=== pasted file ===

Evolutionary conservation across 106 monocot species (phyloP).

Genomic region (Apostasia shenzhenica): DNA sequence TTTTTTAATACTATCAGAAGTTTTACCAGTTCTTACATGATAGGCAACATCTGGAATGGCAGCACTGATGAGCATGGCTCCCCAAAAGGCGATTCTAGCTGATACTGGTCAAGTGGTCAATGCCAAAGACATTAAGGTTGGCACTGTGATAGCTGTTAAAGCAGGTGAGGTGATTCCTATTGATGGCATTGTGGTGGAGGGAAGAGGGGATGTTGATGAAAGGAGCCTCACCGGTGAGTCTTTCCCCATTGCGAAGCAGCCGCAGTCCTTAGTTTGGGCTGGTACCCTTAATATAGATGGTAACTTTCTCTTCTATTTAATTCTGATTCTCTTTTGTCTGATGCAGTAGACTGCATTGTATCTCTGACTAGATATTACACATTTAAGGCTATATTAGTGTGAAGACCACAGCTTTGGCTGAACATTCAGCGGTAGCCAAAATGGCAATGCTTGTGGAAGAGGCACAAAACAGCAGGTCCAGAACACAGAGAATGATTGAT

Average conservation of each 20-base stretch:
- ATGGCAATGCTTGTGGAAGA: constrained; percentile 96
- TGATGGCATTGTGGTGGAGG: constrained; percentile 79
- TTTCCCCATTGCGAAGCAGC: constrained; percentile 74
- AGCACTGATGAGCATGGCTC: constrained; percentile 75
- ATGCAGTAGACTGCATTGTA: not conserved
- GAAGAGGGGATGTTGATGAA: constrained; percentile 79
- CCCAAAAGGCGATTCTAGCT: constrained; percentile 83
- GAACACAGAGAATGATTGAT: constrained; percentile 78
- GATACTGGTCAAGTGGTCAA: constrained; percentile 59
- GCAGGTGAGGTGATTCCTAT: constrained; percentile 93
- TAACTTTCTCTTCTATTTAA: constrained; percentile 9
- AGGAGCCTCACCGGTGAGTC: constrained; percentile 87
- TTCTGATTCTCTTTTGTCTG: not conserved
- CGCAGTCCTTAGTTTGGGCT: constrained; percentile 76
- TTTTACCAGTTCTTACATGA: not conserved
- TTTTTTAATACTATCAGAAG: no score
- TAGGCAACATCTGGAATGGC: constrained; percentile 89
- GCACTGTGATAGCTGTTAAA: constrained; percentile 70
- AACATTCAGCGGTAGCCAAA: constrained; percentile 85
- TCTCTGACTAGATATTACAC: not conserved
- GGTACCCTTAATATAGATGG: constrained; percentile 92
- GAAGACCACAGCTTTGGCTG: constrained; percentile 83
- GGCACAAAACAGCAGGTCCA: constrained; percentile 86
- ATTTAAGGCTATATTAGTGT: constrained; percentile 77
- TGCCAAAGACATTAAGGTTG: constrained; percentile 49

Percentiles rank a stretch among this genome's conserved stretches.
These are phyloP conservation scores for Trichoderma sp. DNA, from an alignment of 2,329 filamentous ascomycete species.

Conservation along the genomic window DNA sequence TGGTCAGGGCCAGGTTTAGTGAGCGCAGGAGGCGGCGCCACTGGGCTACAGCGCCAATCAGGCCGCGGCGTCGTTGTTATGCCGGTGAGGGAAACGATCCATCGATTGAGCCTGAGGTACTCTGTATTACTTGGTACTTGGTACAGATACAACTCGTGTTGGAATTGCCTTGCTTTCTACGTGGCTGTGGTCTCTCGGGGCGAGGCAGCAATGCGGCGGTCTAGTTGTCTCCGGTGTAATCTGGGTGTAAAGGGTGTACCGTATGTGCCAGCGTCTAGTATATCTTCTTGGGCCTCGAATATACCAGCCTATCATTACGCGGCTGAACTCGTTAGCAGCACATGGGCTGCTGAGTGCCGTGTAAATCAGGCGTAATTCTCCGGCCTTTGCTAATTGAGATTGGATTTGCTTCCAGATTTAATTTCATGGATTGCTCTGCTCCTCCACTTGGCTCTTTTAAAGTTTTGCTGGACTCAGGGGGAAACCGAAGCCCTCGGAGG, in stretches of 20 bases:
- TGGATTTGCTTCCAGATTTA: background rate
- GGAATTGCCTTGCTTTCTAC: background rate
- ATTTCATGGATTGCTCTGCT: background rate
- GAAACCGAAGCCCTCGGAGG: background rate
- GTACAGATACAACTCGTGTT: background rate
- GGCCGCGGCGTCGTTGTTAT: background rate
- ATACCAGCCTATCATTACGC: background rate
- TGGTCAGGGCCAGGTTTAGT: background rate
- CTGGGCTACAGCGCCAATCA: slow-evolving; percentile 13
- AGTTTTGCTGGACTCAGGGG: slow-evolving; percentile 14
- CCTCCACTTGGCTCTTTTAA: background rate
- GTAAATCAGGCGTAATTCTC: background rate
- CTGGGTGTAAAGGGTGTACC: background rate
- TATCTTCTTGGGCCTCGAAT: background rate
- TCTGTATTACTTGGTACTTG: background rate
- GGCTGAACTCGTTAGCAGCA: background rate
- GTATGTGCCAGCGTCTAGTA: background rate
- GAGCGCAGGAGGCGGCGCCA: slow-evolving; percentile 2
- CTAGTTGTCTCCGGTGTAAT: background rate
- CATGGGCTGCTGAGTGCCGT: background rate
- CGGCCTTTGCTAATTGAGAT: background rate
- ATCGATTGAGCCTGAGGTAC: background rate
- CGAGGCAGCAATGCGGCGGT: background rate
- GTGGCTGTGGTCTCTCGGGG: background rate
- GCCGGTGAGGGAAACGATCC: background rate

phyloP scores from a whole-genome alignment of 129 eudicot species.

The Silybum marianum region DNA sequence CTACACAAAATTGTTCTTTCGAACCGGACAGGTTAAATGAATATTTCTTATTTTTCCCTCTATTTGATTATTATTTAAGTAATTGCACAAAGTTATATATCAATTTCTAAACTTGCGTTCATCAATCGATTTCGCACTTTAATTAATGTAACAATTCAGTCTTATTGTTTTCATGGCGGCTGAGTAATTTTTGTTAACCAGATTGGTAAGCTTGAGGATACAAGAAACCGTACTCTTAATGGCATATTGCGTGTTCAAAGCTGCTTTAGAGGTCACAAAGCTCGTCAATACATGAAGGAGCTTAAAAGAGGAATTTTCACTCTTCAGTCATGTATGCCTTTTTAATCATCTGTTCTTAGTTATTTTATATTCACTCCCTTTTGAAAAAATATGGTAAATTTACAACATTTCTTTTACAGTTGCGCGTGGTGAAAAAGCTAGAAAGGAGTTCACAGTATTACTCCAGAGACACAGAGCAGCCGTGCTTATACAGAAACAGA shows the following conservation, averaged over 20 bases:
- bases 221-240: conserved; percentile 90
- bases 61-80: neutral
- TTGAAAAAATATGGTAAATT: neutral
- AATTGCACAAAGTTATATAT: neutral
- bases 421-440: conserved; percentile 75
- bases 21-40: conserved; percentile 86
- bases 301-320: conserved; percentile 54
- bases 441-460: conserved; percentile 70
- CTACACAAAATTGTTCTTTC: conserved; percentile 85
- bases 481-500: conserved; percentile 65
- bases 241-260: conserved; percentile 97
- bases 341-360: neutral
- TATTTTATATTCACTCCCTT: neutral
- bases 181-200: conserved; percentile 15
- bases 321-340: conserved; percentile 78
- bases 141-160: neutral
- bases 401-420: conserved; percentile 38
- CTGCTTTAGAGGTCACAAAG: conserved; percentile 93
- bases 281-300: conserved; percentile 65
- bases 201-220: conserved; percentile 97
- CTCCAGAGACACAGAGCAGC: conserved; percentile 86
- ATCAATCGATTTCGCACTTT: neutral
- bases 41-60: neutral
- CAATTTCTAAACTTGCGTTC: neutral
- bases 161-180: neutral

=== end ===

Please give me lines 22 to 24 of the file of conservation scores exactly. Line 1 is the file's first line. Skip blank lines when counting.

- AACATTCAGCGGTAGCCAAA: constrained; percentile 85
- TCTCTGACTAGATATTACAC: not conserved
- GGTACCCTTAATATAGATGG: constrained; percentile 92